Celebrating the wildlife releases of the PAWS Wildlife Center
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by Kevin Mack, PAWS Wildlife Naturalist
As I sit in my office writing this, I can hear squealing and chittering noises drifting down the hallway from the small mammal nursery-a familiar mix of both excitement and protest coming from baby raccoons at feeding time. If I leave my office and walk downstairs, I will hear the peeping of ducklings, and of nestling songbirds begging to be fed. A wide array of interesting sounds is emanating from a number of different cages. A few cages are silent, their young occupants sleeping away the hours (or in some cases minutes) until their next feeding. Spring has arrived, and the wild babies are here, and they are eagerly demonstrating that incredibly large voices can be created with relatively small bodies.
This format doesn't allow me to bring you the voices, but I am able to bring you photos of the young animals to whom the voices belong. The following pictures represent only a small number of the babies that are currently in care at the PAWS Wildlife Center. I hope you enjoy them!
Too much ambient light can be distracting while
you are trying to sleep. This young raccoon
demonstrates the proper way to correct the
problem. There are currently about 30 orphaned
raccoons in care at PAWS.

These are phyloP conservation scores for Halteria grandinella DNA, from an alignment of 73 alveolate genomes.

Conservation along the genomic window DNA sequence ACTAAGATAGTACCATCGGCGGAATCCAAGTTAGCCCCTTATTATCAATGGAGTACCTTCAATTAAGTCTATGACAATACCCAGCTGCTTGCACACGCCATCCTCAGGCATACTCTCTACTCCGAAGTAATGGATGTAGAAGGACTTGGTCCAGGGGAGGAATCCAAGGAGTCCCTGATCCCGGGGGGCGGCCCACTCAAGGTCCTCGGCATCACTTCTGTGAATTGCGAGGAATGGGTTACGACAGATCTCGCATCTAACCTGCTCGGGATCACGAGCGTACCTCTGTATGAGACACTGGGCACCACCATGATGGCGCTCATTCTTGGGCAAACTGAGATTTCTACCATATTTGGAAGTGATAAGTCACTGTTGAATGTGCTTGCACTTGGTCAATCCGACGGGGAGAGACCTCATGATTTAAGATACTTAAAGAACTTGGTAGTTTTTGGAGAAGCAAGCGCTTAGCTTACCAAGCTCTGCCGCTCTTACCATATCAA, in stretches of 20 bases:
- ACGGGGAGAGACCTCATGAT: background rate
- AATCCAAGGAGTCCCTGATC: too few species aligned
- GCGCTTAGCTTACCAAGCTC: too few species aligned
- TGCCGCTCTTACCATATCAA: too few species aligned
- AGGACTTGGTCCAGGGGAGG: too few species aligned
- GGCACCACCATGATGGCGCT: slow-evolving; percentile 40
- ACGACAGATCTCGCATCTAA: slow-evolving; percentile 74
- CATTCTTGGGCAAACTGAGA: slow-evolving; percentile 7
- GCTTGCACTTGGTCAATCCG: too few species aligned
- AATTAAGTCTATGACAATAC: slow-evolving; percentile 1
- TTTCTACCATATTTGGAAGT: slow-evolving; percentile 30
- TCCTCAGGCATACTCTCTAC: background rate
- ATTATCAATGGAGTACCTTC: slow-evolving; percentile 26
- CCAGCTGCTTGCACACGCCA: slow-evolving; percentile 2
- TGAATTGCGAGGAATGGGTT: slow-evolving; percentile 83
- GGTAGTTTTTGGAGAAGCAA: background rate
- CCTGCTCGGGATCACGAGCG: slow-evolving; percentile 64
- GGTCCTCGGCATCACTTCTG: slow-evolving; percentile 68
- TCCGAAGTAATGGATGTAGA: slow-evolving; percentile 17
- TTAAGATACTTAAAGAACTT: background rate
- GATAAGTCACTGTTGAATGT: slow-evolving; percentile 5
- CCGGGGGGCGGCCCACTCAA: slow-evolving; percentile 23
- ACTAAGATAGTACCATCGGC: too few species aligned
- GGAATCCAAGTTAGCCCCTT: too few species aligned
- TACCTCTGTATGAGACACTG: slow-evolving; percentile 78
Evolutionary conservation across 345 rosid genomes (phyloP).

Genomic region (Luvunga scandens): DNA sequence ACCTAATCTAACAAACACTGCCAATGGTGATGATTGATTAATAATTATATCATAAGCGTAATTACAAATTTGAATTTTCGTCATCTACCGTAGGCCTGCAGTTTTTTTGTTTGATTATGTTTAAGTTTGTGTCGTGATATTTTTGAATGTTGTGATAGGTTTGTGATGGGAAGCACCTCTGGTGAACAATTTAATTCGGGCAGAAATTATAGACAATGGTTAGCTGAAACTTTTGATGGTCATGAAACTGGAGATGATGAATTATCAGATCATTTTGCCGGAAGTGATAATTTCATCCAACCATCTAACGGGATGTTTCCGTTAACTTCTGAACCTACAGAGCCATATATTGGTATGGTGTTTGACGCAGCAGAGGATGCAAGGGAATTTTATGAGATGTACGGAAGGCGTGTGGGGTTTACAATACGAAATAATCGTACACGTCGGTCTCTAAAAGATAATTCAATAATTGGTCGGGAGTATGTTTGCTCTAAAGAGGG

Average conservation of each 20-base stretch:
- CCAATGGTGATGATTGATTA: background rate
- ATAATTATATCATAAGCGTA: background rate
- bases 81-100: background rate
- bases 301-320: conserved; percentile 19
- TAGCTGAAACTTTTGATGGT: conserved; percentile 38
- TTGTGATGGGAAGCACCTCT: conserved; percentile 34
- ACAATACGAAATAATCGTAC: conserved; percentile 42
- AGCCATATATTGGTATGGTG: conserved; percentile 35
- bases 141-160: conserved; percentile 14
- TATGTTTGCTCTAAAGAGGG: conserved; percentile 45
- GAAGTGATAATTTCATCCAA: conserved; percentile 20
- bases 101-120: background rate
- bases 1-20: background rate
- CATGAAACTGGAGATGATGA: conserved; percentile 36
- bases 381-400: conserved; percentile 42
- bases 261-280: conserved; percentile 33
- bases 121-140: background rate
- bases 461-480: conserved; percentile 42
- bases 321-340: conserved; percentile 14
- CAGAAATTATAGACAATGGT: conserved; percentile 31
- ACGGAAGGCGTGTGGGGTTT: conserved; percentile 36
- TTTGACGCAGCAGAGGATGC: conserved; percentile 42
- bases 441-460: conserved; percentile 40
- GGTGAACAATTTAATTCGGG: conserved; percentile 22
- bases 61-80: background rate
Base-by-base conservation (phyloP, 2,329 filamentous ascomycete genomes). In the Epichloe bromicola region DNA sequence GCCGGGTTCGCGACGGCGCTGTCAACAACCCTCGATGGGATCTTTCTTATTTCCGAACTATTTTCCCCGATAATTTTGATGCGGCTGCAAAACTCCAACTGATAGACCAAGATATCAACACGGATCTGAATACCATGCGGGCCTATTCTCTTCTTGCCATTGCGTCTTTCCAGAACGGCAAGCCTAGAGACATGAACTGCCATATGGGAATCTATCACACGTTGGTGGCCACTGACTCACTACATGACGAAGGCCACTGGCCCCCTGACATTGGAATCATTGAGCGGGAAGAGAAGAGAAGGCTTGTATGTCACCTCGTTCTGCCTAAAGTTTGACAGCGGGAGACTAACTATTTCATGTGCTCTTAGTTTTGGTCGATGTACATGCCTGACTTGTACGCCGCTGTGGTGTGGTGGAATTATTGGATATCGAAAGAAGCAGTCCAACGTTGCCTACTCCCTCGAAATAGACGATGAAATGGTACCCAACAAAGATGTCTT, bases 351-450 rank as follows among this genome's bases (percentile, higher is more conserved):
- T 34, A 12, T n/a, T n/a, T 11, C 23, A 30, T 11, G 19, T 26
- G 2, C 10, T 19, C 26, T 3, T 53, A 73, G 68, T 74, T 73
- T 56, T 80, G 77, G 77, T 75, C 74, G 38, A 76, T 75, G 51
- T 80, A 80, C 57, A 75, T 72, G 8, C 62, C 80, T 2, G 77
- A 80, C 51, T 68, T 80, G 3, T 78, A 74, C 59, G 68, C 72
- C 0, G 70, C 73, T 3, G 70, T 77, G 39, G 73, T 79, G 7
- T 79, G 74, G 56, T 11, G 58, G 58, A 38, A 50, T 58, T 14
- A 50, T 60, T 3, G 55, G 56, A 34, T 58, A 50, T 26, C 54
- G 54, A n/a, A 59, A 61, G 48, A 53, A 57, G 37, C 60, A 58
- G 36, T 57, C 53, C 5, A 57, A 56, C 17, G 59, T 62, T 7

A young Band-tailed Pigeon waits for his next
meal. Band-taileds are native, woodland pigeons.
They are far more wary of humans than their
cousin the Rock Pigeon which inhabits cities in
A fledgling wren takes a break from his meal to
pose for the camera. Until he is completely self-
feeding, this bird and his cagemates must be
hand fed every 30 minutes.
A group of mallard ducklings goes for a swim.
PAWS currently has more than 70 mallards in care.
A photo of this same Short-tailed Weasel
appeared in the last issue of Wild Again (May 5th,
2004). He has grown quite quickly over the past 2
weeks. Not only are his eyes and ears now fully
opened, he has been completely weaned onto
solid food. In this photo he enjoys a good stretch.
A fledgling Steller's Jay shows
off his new flight and tail feathers.
He will soon be putting them to
good use as he learns to fly in
an outdoor aviary.
This fledgling Dark-Eyed Junco will be ready for
release in about a week. He is self-feeding and
his flight abilities have been improving on a daily
basis. In this photo, his cryptic coloration makes
him difficult to detect in his outdoor aviary.
This young Barred Owl fell, or was
knocked out of the nest by a sibling.
In the process he suffered a
fractured ulna, and thus could not
be returned to the nest. His injuries
will be treated at PAWS, and he will
likely be released in the late summer
or early fall.
Raccoons are weaned onto solid food slowly. The
first food that they are offered is a mix of formula
and solid food that we call "raccoon mush". As
these two raccoons clearly show, they like it, but
they sometimes get carried away. Bath time
immediately followed this photo.
Wildlife Release tally: May 5th to May 11th, 2004
Wildlife Release tally: 2004
All rights reserved. ©2004 Progressive Animal Welfare Society